Question Eight – Model Releases for Weddings
Heather Joy asks: I’ve been invited to practice at a wedding – it’s my first! -Which lens? I want to avoid using a flash…thinking of renting a 50mm 1.4 for my Nikon D3000 (DX format). -Should I get a model release? I have a site where I have photos for sale, not that I sell much….But I am shooting this for free. Is it too much of a stretch to ask for a release in case I’d like to include any winning shots in a future portfolio?
Scott: A fast 50mm is a good choice but if you’re only going to bring one lens, I would recommend a fast zoom. That way you’ll have a better chance of being able to shoot a variety of situations. If you can only shoot with a 50mm then you’ll have to use your feet to zoom. As for the model release, people at a wedding don’t want people coming up to them asking them to sign model releases so I would say that is a stretch. If you just want to show them in a portfolio then you don’t need a model release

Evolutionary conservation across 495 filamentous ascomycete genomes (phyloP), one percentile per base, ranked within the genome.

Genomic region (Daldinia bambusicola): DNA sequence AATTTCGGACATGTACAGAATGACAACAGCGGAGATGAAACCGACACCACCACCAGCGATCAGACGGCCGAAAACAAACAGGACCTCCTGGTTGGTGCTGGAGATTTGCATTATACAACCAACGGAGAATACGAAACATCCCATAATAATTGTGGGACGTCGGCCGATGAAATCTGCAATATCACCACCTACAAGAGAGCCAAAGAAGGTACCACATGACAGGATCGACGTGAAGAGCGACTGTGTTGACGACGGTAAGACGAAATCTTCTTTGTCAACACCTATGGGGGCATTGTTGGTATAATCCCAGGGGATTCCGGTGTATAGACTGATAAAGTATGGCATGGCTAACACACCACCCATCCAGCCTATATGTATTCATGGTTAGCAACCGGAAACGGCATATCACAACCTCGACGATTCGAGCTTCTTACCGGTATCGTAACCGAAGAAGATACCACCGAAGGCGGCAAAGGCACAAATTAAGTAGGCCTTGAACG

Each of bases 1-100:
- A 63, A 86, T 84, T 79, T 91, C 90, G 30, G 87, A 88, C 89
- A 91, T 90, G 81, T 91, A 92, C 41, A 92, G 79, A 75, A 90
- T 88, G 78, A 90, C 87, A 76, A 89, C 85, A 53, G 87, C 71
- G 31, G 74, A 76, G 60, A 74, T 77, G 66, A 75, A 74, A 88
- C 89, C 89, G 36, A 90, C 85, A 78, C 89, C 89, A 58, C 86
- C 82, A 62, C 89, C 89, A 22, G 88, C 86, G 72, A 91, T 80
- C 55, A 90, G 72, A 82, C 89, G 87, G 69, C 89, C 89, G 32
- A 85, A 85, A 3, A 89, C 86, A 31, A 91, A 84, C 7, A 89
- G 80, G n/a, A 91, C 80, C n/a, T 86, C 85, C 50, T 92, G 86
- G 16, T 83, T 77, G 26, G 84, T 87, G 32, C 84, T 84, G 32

Syl: Try to get an IS or a VR lens since a 2.8 lens is 2 stops less than a 50 1.4 so having an image stabilizer will really help.
Question Nine – Setting WB in Post vs. In the Field
J. Neal Goggins wonders: I shoot RAW on a Canon 50D and run post through Photoshop CS4. Is there any reason to set the white balance with a card prior to taking a pic, if I can adjust everything in post?
Syl: I don’t often use a custom color profile but I’m a big fan of the WhiBal Card.I carry one with me and I think it’s helpful to have a good starting point for your neutrality so that you can do a quick adjustment in Lightroom.
Scott: I like to get it right in camera as much as possible. I have a two minute rule – I will not work on an image for more than 2 minutes in post so I will use any combination of products to get it right in camera.
Question Ten – Canon 5D vs. 7D
Matthew Staniford from Adelaide, Australia asks: I am considering a Canon 5D (second hand) or a new canon 7D. I shoot some weddings, portraits and travel photography, however it is only a hobby, not a profession. How does low light sensitivity compare between the 5D and 7D (ie full frame vs crop sensor with newer technology)? How does image quality compare?